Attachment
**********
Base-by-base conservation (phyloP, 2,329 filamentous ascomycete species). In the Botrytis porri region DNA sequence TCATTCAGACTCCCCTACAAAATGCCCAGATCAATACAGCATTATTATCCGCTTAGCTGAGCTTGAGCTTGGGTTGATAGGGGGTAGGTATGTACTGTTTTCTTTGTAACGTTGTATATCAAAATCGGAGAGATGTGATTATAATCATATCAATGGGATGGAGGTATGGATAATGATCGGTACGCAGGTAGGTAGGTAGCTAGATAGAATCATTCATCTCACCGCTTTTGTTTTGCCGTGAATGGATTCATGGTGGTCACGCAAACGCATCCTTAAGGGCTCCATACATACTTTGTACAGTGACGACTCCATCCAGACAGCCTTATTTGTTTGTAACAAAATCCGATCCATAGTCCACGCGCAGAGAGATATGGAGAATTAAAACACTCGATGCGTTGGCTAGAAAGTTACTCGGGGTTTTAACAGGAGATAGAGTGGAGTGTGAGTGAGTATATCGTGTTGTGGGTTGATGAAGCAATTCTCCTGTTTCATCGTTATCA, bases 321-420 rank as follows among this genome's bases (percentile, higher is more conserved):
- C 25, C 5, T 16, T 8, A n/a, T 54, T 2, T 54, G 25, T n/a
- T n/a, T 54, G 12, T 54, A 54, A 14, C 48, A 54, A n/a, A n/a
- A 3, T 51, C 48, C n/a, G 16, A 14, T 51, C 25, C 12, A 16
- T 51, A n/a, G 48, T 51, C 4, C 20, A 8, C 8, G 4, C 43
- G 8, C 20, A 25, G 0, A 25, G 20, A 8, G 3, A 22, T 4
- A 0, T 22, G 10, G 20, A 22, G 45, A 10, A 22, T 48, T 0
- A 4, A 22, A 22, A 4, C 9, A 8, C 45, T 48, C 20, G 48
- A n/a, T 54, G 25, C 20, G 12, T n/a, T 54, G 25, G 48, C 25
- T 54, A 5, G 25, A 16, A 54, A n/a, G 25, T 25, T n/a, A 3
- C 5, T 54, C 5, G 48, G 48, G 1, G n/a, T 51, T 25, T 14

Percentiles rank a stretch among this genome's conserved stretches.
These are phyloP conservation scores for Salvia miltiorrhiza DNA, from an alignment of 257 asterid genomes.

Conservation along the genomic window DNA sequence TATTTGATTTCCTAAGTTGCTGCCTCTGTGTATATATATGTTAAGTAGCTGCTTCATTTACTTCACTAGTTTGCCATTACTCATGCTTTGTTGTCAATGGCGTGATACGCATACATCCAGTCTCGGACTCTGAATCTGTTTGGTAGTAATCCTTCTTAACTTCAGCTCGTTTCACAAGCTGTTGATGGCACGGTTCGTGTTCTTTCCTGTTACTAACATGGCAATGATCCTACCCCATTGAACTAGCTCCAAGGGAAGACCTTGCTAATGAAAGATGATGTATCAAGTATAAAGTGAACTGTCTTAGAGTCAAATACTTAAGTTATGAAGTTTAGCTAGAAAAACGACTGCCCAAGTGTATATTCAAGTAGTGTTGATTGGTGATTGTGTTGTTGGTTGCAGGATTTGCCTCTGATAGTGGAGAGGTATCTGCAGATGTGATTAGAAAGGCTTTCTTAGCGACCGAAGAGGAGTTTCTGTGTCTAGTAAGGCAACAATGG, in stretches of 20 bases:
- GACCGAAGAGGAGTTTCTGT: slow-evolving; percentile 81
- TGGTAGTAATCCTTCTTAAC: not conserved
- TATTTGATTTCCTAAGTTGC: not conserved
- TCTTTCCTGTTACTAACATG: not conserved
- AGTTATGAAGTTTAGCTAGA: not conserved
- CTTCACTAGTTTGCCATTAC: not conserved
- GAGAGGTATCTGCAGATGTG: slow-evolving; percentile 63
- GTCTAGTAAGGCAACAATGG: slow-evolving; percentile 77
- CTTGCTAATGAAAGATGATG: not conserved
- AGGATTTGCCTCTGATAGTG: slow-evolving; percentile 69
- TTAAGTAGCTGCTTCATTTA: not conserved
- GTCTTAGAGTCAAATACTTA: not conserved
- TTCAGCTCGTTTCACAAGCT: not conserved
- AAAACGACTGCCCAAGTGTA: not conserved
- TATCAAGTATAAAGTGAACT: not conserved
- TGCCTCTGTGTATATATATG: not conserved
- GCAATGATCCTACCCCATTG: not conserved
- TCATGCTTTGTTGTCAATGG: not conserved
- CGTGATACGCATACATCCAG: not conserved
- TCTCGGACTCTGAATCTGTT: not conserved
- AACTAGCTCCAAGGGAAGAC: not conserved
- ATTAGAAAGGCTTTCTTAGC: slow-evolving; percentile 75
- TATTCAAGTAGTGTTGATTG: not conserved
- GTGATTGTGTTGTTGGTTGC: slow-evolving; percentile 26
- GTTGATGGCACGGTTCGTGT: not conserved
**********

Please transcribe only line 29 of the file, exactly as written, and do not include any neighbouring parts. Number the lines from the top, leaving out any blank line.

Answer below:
- TATCAAGTATAAAGTGAACT: not conserved